As urban gardening continues to trend, container gardens are popping up everywhere! Container gardens are perfect small-space solutions. Not only do they provide added appeal to your space, they also give you delicious food right at your fingertips. If you have limited space, or simply just want to add another element to your existing crop, grow these container plants on your patio this summer.
- Blueberries – These sweet summer fruits grow great in containers. Because blueberries are so small, you can get a big harvest with very little space. Blueberries love acidic soil, so check the pH level of your soil and add Espoma’s Holly-tone if necessary. Check out more on growing blueberries here.
- Tomatoes – With tons of varieties, there is a tomato for everyone. Some of our favorites to grow in containers include smaller varieties like grape or cherry tomatoes. These are easy to pick right off the vine and are perfect for gardening with kids. Learn more about growing tomatoes in our ultimate tomato-growing guide.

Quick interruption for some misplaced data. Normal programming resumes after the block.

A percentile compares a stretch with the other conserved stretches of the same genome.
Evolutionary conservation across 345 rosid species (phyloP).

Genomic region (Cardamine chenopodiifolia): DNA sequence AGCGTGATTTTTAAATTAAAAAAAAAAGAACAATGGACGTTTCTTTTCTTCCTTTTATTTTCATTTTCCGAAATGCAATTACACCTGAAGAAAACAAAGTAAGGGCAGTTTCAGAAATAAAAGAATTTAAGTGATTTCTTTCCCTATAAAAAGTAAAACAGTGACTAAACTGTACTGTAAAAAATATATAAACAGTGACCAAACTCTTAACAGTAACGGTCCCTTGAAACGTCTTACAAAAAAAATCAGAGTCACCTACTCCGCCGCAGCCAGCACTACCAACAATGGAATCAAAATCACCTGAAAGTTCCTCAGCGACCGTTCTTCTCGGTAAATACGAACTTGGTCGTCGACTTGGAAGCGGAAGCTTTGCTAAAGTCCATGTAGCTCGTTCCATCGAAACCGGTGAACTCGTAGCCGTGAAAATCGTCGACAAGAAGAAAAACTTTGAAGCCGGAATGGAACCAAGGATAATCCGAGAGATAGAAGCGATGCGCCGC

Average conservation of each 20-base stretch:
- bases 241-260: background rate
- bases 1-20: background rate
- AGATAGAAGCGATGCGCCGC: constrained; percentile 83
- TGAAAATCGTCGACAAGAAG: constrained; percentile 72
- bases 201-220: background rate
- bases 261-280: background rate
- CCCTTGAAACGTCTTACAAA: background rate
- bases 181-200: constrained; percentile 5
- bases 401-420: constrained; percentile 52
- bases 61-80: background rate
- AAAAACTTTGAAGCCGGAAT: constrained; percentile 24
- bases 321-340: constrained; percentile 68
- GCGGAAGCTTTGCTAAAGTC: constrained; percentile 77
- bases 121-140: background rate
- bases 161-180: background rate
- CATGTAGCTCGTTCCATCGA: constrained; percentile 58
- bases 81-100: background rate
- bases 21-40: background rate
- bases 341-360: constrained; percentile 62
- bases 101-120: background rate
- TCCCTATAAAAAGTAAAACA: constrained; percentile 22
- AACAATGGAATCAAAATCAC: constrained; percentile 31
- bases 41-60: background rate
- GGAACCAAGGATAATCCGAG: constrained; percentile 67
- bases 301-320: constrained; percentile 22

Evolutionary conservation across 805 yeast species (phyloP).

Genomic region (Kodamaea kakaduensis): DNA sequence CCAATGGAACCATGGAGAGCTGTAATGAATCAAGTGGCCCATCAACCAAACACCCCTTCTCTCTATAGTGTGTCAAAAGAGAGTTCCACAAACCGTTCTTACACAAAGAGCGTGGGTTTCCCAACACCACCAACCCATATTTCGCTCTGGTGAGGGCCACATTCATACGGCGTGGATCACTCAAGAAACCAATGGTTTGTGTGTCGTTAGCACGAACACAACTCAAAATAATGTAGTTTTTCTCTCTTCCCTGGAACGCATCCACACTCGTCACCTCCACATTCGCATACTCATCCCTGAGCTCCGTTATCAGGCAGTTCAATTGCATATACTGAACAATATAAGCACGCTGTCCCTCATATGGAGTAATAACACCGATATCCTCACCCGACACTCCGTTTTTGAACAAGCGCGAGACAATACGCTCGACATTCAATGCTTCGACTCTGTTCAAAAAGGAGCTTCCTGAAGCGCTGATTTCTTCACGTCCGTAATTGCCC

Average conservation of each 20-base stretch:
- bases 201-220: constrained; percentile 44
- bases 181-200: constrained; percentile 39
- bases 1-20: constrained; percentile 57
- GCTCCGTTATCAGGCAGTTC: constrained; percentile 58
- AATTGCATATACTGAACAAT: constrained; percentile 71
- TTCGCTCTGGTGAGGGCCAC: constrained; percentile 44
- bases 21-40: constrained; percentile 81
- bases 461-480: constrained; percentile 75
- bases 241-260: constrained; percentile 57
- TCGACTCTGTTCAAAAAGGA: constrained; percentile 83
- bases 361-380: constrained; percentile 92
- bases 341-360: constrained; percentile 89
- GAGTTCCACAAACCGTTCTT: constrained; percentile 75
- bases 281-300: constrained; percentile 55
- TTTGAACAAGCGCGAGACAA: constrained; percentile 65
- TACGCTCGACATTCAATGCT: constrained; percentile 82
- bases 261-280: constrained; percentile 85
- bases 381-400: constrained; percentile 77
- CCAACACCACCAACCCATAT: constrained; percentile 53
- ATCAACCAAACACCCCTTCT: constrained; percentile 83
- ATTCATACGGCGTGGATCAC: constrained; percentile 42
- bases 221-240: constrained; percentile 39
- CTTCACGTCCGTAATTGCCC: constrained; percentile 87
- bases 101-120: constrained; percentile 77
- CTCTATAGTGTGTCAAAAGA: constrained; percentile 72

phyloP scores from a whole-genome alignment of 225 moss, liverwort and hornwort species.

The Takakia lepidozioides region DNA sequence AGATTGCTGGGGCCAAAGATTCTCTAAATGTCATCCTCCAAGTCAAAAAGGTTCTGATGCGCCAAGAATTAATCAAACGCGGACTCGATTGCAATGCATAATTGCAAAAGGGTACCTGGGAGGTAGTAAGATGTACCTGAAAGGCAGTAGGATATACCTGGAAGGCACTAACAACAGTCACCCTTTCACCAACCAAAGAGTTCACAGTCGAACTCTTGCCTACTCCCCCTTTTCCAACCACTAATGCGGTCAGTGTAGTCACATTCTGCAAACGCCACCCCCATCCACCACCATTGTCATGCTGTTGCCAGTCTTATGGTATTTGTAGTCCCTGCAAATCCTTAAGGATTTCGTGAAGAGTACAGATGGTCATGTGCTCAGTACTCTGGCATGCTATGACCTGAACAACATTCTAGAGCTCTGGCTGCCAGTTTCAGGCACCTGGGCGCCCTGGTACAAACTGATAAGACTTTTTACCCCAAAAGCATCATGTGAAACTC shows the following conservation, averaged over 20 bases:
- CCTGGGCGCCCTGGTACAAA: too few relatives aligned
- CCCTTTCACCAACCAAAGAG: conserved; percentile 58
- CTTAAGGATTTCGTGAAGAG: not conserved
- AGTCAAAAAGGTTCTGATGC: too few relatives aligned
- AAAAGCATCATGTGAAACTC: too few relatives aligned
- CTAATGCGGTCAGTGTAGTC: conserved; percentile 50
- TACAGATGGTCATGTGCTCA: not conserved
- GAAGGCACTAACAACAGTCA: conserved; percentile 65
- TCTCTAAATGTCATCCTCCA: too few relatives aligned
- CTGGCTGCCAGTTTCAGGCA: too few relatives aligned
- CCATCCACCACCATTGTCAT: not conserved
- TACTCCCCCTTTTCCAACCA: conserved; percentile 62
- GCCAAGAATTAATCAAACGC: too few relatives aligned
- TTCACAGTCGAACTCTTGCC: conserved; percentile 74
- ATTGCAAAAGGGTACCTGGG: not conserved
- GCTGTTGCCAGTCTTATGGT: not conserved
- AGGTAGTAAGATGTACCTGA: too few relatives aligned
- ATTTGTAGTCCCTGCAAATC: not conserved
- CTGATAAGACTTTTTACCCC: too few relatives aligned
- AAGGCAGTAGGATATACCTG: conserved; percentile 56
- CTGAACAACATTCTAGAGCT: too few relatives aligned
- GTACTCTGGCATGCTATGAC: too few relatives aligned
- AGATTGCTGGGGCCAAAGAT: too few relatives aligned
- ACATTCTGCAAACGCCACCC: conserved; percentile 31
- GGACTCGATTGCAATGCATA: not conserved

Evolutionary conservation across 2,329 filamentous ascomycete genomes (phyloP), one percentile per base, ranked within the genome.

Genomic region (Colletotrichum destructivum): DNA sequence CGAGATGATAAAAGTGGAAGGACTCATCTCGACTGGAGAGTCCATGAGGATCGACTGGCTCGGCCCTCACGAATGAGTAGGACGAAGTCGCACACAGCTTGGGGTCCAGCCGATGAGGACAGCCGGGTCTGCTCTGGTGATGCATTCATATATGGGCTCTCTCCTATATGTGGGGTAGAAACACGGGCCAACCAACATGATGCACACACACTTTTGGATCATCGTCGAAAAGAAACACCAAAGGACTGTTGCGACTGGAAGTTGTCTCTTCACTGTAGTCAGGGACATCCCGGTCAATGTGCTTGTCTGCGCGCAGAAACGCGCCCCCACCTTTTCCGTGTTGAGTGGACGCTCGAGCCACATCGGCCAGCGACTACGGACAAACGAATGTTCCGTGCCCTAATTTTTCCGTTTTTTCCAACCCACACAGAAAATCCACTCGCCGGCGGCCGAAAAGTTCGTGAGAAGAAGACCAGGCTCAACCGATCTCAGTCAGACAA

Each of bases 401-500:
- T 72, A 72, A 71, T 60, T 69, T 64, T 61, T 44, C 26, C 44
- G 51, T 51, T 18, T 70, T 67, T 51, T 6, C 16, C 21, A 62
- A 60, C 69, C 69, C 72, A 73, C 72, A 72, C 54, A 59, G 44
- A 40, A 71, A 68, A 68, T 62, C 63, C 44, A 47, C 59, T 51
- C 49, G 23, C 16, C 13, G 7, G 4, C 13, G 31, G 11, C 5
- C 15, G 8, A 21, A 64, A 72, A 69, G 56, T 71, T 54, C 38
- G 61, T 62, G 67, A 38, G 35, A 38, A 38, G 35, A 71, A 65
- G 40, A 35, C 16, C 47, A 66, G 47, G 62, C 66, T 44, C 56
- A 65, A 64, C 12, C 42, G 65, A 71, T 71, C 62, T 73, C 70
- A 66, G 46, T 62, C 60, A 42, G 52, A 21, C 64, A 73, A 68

- Peppers – Like tomatoes, peppers come in many different shapes and sizes. Whether you’re looking to add some spice to your garden with jalapenos, or prefer milder bell peppers, these colorful veggies are a vibrant summer sight. Peppers love lots of direct sun, so plant these containers in a bright area.
- Zucchini – One of our favorite summer veggies, zucchini are a bit larger than tomatoes and peppers and need more room. Grow in a container with at least a five gallon capacity with proper drainage. Use Espoma’s Garden-tone to get the most out of your zucchini plants. Like peppers, zucchini will thrive with 6-8 hours of sunlight, so plant in a sunny spot.